Even though the US has formal diplomatic relations with China, and not Taiwan, Washington has de facto provided economic and military support to Taipei for decades. Taiwan is the US’s 10th largest trading partner and losing it to China would provide the Chinese control over its $600 billion economy, high-tech industry, and semiconductor production.

There is an ideological aspect as well. The US supports a healthy democracy like Taiwan from an authoritarian country like China because if it doesn’t, it will be a massive blow to the credibility of the same country that defeated communism and the Soviet Union three decades ago.


And What About the Taiwanese?

Today, few in Taiwan support its reunification with Mainland China. The two key reasons for this are ethnonationalism. This means Millions of Taiwanese youth, who are the future of Taiwan, consider themselves being born as independent from China, having no cultural ties to the mainland.

But what is even more important is civic nationalism, that is, the loyalty of Taiwan’s residents lie to their democratic political system.

The people of Taiwan are too attached to their democracy, and they simply don’t trust China to keep their promise of granting limited but significant autonomy to Taiwan after the reunification, especially in the context of the latter's recent approach to Hong Kong.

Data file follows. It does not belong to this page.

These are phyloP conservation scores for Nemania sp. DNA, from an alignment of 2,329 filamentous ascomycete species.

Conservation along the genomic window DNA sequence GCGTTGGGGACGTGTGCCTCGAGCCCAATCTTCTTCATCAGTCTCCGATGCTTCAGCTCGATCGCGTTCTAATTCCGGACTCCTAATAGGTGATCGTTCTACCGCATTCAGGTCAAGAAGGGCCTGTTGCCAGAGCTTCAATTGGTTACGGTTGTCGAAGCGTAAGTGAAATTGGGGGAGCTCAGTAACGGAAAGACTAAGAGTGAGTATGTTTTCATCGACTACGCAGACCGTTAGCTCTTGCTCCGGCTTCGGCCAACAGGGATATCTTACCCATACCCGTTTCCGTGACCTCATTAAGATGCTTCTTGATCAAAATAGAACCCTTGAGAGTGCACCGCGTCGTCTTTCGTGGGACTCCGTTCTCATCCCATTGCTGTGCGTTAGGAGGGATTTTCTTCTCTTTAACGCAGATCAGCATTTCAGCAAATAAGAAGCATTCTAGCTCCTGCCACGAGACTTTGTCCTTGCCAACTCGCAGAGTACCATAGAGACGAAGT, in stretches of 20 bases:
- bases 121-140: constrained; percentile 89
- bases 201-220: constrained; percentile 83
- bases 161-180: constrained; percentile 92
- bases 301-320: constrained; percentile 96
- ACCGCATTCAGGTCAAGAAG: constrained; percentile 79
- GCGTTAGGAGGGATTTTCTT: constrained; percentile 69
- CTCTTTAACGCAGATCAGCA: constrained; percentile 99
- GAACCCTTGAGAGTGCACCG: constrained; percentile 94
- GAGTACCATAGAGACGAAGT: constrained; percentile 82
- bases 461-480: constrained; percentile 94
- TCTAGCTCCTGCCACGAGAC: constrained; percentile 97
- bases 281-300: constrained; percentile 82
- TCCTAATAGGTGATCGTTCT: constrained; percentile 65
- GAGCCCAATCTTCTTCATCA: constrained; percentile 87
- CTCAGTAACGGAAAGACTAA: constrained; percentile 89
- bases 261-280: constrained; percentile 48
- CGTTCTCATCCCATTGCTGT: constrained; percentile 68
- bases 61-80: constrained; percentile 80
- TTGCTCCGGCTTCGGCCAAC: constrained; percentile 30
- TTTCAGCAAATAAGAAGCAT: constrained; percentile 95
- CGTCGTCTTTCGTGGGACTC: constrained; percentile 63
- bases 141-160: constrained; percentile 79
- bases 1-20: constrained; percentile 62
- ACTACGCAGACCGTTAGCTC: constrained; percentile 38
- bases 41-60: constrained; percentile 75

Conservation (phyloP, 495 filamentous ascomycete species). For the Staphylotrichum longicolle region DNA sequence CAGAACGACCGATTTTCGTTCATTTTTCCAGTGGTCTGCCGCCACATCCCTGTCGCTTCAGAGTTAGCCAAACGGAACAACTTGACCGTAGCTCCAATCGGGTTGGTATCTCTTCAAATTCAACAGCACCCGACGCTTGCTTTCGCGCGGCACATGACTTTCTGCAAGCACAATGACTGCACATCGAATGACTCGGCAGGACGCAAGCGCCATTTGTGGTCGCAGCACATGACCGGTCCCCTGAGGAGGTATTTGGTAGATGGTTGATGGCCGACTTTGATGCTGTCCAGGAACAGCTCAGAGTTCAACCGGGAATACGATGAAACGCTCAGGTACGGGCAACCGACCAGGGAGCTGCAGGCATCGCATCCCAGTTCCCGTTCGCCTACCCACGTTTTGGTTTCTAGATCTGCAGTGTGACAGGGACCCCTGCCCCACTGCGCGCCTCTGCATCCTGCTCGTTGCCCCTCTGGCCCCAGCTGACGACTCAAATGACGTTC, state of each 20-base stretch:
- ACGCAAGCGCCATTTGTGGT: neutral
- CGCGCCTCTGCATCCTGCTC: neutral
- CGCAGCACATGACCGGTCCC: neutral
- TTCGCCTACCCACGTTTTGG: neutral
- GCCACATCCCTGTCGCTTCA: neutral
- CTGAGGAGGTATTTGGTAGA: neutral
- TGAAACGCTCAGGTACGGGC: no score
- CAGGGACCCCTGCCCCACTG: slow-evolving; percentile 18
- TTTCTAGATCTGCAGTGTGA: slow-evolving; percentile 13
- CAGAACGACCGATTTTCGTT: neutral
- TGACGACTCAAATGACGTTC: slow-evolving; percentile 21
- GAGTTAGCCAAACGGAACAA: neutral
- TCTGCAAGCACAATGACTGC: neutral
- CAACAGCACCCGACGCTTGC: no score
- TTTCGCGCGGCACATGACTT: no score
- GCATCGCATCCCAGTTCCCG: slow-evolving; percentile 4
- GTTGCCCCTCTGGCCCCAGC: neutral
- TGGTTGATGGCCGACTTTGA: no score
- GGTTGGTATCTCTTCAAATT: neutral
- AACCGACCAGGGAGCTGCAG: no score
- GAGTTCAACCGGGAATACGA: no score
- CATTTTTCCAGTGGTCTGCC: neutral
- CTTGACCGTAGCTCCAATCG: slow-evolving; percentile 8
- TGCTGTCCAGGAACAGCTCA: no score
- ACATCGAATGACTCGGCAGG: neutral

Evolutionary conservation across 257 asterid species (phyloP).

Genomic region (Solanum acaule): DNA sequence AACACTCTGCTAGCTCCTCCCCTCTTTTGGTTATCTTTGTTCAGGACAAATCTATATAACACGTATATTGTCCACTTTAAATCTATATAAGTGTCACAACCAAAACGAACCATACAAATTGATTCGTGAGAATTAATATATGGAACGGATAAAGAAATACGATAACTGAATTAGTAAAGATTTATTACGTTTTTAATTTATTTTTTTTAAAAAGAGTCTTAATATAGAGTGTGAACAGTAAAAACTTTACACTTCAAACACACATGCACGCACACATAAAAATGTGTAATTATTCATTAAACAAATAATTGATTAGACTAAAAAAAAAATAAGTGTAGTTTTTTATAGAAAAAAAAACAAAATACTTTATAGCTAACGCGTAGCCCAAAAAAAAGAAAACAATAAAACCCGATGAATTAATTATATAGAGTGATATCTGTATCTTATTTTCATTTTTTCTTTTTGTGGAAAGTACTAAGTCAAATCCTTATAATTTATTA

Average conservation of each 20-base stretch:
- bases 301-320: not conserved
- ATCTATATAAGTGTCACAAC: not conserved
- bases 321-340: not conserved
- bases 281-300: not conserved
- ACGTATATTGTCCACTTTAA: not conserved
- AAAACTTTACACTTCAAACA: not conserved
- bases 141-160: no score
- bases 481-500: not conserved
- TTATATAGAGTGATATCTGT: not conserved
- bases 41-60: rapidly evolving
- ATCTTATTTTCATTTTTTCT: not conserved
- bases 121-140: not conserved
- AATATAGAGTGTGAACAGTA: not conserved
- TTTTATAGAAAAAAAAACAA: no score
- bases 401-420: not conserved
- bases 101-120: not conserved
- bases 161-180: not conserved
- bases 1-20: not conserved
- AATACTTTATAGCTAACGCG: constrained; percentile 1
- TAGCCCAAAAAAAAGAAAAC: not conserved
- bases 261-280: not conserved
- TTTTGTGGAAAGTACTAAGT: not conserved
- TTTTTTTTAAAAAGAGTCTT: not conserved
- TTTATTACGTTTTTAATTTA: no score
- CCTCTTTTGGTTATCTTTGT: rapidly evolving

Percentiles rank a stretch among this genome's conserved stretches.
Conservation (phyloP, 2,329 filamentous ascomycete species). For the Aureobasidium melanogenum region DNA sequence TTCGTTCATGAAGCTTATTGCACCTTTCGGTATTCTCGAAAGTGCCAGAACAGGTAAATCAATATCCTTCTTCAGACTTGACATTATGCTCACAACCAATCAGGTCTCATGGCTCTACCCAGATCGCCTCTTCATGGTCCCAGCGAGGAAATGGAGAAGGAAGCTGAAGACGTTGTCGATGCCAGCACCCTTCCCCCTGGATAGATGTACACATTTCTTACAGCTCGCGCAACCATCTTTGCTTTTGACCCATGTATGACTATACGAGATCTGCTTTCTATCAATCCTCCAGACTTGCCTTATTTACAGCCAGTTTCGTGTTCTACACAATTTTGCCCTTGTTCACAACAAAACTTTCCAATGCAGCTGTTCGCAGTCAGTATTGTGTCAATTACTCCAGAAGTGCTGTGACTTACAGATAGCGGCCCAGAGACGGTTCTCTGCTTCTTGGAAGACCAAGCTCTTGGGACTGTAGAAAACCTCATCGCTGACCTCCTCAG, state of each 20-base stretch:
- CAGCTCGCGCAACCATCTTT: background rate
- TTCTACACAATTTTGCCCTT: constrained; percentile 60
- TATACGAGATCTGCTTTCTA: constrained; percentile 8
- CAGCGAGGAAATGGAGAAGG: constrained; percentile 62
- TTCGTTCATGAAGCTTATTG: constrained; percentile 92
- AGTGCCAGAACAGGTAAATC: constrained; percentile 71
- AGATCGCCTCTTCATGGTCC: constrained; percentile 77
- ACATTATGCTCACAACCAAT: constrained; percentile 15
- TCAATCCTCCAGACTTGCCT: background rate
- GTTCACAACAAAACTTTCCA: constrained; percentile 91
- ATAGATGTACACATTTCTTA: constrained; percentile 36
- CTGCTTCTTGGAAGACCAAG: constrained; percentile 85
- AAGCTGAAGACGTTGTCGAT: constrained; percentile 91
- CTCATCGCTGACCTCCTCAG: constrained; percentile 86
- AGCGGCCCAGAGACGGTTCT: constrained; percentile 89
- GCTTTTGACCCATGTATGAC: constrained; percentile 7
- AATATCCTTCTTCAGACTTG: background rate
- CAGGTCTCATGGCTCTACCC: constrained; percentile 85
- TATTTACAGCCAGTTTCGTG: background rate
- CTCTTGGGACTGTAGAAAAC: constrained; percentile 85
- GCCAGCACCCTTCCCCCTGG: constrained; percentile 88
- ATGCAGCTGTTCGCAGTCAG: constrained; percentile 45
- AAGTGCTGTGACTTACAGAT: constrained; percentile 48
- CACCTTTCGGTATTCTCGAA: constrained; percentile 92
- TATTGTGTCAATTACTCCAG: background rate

Have China and Taiwan Been Inches Away From War Before?

Yes. The First Taiwan Strait Crisis started with China shelling several groups of islands in the Taiwan Strait to deter the US administration from signing a mutual defence treaty with Chiang Kai-shek. In 1954, however, a defence treaty was signed between the US and Taiwan.

The Second Taiwan Strait Crisis was characterised by the shelling of Taiwanese islands in 1958. The US military had even planned the use of nuclear weapons against China to prevent the mainland's takeover of the Taiwan-held islands of Kinmen and Matsu, but President Dwight Eisenhower rejected the idea. Eventually, the two settled into an uneasy standoff, in which communists and nationalists shelled each other for weeks.

The Third Taiwan Strait Crisis erupted in 1995 over Taiwanese President Lee Teng-hui's visit to his alma mater, Cornell University. The Bill Clinton government initially opposed the idea but was forced to give in after the US Congress passed a resolution in support of the trip. China responded with months of military exercises, including firing missiles into waters off Taiwan, and rehearsing amphibious assaults on the island.


So, Where Do We Go From Here? 

No one really knows. CIA Director Bill Burns did say recently that the Russian invasion of Ukraine is influencing China's calculations regarding a potential attack on Taiwan, and that Beijing has realised the overwhelming amount of force it needs to amass to emerge victorious.

At the same time, China has many ways short of war to pressure Taiwan and undermine US support for the island. These "grey-zone" tactics will likely represent the toughest challenge that the US will have to face in its effort to maintain Taiwan’s security.

(At The Quint, we are answerable only to our audience. Play an active role in shaping our journalism by becoming a member. Because the truth is worth it.)

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Topics:  Taiwan   China-Taiwan